This is one of the most unethical things a business owner can do online. It might be tempting to just go ahead and give yourself a five-star review, but that’s equivalent to liking your own Facebook or Twitter post. Your potential clients might see this as blatant bias. As a result, it could leave a sour taste in their mouths and turn them away from using your services. That’s why it’s best to let your past clients vouch for you.
How to Manage Your Reviews
Online reputation management may be a smaller priority to you, but I discourage you from putting it off. You’re running a law firm, so I know that your schedule is booked to capacity. If there’s no way that you can fit it into your schedule, you have a couple of options: automate your online reputation management efforts or hire someone to manage it for you.
Use an Online Reputation Management Tool
Did you know that you can monitor all your reviews in one place. There are tools available to help you do this. Some of your options include:
Showcase Them on Your Website
Positive reviews can be an excellent selling point—you might as well flaunt them on your website. If you want to make sure that your visitors see the reviews while they are on your website, add them to your home page.
Respond to Every Review (Good and Bad)
For every review that you receive, you owe it to your clients to respond. Responses show your existing (and prospective) clients that you’re invested in their satisfaction. It also adds a human touch to your brand.
While it’s easier to reply to your raving fans, it’s also important that you respond to the not-so-pleasant reviews. Your prospects know that every situation won’t go smoothly. They care more about the manner in which you handle them.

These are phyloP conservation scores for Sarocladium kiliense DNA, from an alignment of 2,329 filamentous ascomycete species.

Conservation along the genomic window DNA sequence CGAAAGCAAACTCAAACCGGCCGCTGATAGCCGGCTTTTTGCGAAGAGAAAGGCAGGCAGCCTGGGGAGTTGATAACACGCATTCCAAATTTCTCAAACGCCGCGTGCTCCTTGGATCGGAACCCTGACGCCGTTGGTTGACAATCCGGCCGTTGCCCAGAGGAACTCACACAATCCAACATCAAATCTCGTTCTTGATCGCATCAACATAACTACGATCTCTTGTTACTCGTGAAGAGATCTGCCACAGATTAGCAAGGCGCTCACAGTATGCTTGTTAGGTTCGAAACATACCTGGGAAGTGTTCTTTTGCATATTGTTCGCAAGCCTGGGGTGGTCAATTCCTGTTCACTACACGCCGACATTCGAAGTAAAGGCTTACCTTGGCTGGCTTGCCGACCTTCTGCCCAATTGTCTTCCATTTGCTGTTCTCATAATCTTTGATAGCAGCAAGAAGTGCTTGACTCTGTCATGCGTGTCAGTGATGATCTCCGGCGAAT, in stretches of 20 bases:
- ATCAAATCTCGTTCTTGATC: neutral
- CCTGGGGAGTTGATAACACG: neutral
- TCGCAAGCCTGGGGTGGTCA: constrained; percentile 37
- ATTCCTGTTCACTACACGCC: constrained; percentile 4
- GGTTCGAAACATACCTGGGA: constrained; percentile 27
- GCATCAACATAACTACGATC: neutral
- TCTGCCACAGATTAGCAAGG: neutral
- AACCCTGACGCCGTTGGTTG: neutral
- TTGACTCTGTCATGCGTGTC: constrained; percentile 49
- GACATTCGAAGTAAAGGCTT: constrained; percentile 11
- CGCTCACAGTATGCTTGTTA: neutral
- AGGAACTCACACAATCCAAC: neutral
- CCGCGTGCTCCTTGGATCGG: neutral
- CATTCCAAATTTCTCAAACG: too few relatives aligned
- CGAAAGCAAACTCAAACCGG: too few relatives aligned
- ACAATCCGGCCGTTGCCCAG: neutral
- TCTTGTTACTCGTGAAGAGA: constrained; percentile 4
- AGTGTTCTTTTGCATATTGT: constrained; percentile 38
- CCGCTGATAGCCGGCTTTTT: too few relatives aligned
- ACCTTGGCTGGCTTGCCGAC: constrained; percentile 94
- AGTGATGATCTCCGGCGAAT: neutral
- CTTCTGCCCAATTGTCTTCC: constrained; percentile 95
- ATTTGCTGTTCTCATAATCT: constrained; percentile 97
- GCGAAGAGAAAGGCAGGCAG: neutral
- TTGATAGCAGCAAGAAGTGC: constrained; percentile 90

Have a ‘Damage Control’ Strategy for Bad Reviews
Your law firm may be the greatest firm in the area, but it’s impossible to make everyone happy. You’re going to encounter those clients who are difficult to please. Don’t be surprised if they turn to the internet to whine about you. Prepare ahead of time to ensure that you know what to do when a negative review rolls in.
How to Handle a Bad Review
A bad review is every attorney’s worst nightmare. When your reputation is under attack, it puts pressure on you and your staff to defend and protect your good name. It’s obvious that fighting fire with fire won’t salvage a negative situation. You have to retain the fire before it gets any worse.
First things first, confirm whether or not the review is real, and make sure that the review doesn’t go against the review platform’s guidelines. If it’s fake and violates the platform’s guidelines, you can report it and request to have it taken down.
If the review is real, you’ll have to put in a little more effort to turn the situation around for the better. Here are a few tips on how to best handle the bad review:
- Take action. A response is better than no response at all.
- Respond to the review in a professional, yet empathetic manner. Console the client and let them know that you care about their satisfaction.
- Try your best to take the conversation offline. When you respond to a bad review, encourage the unhappy client to call your office or email you with more details about their experiences.
Need help preparing your online reputation management strategy? Rocket Pilots is here to assist you. Contact us today for a free consultation.